Temperatures generally stayed above the freezing mark. Observed an occasional freezing drizzle during the afternoon hours. Moist snow surfaces limited transport from moderate W winds.
On Tuesday I traveled in the Gold Hill ridge area, approximately 2 miles east of Morse Creek. Throughout my tour I found a HS of 80 cm at lower elevations and upwards of 120 cm of snow near ridgetop. At the start of the tour, the air temperature was already above freezing, so unfortunately this made the snow surfaces moist and gloppy.
South aspects in this area have a shallower and isothermal structure. The whole snowpack consists of wet grains with a few prominent crusts thrown in. Generally, travel was supportable and sometimes slick on steeper convexities.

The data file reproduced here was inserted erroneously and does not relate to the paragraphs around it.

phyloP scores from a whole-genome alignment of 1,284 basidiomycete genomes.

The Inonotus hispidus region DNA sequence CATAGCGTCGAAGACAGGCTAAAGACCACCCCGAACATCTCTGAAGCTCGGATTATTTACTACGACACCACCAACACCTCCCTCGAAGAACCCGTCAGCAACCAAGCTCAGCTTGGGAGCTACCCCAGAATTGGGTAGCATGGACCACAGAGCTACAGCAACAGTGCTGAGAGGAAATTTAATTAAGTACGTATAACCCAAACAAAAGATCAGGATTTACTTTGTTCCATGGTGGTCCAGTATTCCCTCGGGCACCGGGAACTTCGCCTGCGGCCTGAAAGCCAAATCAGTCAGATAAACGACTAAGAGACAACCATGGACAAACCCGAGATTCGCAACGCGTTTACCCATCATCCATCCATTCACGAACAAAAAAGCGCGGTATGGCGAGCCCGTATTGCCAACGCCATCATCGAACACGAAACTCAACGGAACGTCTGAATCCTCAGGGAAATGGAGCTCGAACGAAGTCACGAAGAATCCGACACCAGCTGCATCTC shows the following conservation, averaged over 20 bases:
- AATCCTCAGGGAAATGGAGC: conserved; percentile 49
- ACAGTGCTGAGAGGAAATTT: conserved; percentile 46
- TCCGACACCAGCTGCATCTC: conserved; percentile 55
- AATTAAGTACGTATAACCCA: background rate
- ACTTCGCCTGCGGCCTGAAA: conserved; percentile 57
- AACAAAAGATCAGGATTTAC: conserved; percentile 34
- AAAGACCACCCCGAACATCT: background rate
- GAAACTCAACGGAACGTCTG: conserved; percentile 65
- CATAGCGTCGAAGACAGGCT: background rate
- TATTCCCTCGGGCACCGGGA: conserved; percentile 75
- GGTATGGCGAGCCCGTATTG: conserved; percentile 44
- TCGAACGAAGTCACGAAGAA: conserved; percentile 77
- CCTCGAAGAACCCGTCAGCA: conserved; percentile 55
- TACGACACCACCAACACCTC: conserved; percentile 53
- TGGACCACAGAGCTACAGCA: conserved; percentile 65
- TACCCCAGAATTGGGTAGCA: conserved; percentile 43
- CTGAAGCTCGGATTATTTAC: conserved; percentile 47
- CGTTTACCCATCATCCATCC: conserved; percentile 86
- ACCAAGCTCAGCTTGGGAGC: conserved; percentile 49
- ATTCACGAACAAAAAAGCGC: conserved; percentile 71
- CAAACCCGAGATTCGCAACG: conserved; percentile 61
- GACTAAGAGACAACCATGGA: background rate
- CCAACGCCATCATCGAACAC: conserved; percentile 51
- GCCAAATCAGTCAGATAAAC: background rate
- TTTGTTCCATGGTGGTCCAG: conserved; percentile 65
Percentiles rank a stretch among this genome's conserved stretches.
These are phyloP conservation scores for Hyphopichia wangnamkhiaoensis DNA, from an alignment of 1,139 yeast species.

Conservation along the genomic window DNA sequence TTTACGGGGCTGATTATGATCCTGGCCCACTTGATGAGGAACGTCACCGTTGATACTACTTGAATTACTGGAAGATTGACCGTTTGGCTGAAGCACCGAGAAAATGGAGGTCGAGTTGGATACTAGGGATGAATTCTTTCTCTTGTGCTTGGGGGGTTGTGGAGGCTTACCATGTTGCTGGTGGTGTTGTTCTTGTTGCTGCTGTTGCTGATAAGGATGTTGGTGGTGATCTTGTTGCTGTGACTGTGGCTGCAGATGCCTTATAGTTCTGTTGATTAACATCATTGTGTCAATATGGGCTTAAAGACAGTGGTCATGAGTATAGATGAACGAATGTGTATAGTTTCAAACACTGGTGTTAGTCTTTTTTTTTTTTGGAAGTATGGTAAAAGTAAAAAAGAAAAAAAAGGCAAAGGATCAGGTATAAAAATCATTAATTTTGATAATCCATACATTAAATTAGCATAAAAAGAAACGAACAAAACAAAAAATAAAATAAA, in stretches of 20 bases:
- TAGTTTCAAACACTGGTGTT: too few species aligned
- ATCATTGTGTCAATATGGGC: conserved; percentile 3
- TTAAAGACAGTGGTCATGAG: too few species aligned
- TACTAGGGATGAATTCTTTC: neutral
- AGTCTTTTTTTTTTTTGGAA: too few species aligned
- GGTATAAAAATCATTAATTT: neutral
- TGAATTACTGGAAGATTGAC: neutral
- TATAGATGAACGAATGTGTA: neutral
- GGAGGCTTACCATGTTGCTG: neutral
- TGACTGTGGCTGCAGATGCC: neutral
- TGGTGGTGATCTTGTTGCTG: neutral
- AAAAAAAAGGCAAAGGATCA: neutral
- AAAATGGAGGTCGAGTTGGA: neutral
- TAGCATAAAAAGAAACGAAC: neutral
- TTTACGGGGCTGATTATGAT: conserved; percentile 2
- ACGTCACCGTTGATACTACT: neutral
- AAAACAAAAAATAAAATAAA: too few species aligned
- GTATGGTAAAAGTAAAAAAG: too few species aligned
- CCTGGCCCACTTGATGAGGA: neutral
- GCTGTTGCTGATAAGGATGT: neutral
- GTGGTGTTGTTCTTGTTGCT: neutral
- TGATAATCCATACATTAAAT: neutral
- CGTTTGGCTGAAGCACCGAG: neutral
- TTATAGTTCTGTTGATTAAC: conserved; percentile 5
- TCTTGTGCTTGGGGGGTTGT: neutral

East aspects hold a deeper, colder, and more layered snowpack. In a test profile at 5300 ft on a SE aspect I found a HS of 115 cm. At this location, it was easy to identify the Christmas and MLK crusts interfaces. In snowpack tests, I was getting the most consistent results on the weaker grains directly above the MLK crust, with one test even producing a propagating result with an ECT (ECTP21). This layer sits 30 cm ( 12 inches) below the snow surface. Additionally, I did get one compression test (CT25) result on buried surface hoar from January 4th. This layer sits under the MLK crust and is approximately 45 cm below the surface at this aspect/elevation. I found this layer to be gaining strength and rounding.
Overall, I observed minimal transport despite the moderate/strong wind speeds due to moist surface snow. On my way out for the day, I did see some small rollerballs initiating on steep aspects near cliffs. Signs of instability were not in my face, however the MLK crust will be one to watch going forward.